2) Extended Horizons may seem to have come to a close – but only for now. Keep an ear out for Extended Horizons Volume 2, new an improved with added features, to begin in early January after my applications have been mailed off.
3) In the meantime, I thought I might share a soundcloud posted by Second Inversion which features members of the Seattle Symphony performing Ligeti String Quartet No.1, “Métamorphoses nocturnes”. I can’t get enough of this recording, and I hope you enjoy it as much as I do!
Fall is officially here, and already it’s a busy one. As you all know, I was lucky enough to have the chance to perform with Eric Barber at the Chapel last night. It was a quiet gig; the theme of the evening was to explore the possibilities of the dynamic range from mf (medium-loud) and below. Also, there were three people in the audience. But it was a lot of fun, and man does it sound good in there. I wish I could practice in the Chapel…
The performance was entirely free improvisation and included Carmen Rothwell on bass, Mike Gebhart on percussion, Christian Pincock, trombone and of course Eric Barber on saxophones. Please check these fabulous musicians out.
Thanks so much Maggie for coming out hear us play!
Alright, here we are into September already. Growing spiders lurk in trees next to solitary yellow leaves and, despite the lingering warm temperatures, there is a subtle bite in the air. School has started (for those who are still stuck going!) and the Autumn Equinox is less than two weeks away. And on September 27th, I will performing at The Chapel Performance Space with the wonderful Eric Barber. Here is the text from the listing on http://www.waywardmusic.org/event/eric-barber/:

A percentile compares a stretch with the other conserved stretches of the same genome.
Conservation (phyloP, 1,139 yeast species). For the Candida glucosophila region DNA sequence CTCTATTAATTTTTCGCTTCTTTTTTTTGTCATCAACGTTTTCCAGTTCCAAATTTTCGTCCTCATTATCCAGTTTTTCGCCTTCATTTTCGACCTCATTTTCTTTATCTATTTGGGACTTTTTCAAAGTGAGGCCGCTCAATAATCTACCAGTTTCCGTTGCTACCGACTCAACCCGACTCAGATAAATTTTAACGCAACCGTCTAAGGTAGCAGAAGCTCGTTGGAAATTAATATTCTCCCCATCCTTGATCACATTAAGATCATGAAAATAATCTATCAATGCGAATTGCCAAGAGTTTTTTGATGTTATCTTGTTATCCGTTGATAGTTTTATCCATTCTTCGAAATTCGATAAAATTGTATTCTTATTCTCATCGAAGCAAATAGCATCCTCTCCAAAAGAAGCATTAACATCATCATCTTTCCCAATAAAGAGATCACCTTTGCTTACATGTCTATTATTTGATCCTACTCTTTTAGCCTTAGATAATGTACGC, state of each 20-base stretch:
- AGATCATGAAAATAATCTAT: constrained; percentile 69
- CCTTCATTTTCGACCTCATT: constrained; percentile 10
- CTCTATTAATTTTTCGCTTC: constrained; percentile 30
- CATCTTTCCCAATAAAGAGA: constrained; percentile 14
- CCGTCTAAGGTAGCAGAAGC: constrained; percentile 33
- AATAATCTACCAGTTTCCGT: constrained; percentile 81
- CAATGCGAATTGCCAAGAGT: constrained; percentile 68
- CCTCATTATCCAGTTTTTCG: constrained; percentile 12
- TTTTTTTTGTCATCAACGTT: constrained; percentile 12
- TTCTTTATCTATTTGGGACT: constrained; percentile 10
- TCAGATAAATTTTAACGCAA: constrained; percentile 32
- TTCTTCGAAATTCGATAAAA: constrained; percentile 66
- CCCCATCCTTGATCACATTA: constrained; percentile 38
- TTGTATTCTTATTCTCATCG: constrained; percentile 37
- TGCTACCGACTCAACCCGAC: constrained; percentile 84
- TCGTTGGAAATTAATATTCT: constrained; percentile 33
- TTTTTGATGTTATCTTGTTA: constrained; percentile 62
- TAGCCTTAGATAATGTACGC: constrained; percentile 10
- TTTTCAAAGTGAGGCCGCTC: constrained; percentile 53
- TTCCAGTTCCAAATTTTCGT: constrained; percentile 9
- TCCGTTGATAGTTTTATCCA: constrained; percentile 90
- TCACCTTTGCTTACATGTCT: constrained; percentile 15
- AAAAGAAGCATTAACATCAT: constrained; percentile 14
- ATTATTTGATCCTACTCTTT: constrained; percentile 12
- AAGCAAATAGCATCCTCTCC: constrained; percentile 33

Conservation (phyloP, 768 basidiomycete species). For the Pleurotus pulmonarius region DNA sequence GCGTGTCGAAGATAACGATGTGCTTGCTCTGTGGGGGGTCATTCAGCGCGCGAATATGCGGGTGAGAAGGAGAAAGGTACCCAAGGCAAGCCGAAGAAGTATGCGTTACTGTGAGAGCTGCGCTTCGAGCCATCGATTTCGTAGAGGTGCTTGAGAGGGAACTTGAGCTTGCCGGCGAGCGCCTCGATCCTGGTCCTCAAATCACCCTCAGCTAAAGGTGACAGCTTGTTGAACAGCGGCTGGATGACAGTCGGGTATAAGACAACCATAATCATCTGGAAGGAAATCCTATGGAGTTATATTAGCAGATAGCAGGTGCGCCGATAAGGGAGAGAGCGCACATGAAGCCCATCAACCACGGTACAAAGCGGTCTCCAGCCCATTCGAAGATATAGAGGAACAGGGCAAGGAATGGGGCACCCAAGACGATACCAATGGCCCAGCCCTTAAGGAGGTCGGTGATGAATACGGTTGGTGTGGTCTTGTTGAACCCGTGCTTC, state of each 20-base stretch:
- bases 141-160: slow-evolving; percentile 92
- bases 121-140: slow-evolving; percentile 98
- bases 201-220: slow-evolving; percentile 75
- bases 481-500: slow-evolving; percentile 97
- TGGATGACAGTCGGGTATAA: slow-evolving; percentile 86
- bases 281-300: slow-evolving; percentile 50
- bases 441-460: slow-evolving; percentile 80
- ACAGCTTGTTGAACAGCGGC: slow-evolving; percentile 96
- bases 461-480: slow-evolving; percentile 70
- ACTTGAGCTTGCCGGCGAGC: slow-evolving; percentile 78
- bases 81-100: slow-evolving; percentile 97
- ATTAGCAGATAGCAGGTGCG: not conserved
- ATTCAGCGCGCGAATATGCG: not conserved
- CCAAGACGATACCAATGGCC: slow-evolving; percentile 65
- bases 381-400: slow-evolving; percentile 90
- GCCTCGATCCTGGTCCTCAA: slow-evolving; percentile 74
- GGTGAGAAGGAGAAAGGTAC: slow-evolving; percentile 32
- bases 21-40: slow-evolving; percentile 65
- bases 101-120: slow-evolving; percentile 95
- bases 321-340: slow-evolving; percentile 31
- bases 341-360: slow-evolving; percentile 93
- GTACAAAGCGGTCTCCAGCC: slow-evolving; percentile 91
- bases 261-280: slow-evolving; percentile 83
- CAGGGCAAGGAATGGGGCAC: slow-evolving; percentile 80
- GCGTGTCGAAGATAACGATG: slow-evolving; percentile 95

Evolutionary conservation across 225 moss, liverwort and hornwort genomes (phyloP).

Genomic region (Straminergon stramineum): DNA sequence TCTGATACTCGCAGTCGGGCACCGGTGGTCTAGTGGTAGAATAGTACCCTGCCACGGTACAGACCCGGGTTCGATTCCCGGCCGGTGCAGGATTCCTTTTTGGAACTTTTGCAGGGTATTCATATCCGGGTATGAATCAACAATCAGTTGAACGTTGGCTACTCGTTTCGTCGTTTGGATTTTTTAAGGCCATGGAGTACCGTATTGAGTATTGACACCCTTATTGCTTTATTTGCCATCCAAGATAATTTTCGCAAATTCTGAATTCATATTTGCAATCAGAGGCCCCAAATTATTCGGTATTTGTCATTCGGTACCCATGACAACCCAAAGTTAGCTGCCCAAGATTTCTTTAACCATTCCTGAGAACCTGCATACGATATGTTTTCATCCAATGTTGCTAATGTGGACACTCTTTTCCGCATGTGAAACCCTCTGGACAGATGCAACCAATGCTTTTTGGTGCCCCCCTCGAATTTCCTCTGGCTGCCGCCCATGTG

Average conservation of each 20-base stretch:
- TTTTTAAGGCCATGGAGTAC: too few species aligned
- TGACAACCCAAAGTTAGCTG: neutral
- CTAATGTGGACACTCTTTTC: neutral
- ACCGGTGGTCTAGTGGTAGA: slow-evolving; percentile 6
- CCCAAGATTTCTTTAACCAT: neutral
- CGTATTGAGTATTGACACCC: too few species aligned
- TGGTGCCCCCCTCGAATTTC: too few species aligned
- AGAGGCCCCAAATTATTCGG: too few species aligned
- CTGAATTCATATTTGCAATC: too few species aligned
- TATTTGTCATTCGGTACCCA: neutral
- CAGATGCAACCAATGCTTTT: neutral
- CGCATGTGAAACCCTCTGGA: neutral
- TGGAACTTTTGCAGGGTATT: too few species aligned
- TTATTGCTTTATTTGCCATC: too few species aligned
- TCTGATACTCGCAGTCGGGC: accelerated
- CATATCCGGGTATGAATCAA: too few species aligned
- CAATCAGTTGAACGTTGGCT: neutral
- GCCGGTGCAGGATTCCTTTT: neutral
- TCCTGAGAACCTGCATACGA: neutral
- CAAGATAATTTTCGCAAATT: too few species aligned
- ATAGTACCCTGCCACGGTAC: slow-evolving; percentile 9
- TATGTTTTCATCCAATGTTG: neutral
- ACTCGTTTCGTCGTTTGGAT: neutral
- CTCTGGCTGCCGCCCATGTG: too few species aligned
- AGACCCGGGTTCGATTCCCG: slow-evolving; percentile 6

HUSH – music of the lower decibel persuasion
We’ll be creating some beautiful improvisations in the Chapel that will focus on the wide dynamic range from medium to quite quiet. Featuring Carmen Rothwell, bass; Mike Gebhart, percussion; Christian Pincock, trombone; Ammon Swinbank, flutes; and Eric Barber, saxophones.
Here is more about Eric Barber: http://www.ericbarbermusic.com/. I will be very grateful to all those who are able to make it out to this event. It will be the first time that I perform at The Chapel, and I look forward to it with eager anticipation.
For this weeks post, I have uploaded an improvisation based on some material for a flute solo I am currently working on. The materials included are pitch bends, altered timbres and my latest obsession: multiphonic tremoli (you have probably heard these in my previous posts). Most of the sounds in this piece are based on the fingering for low B with different keys either vented or trilled, or both. I have managed to scrawl a rough draft of this piece finally, and perhaps soon there will be a post of the piece itself. In the meantime this improvisation will hold its place.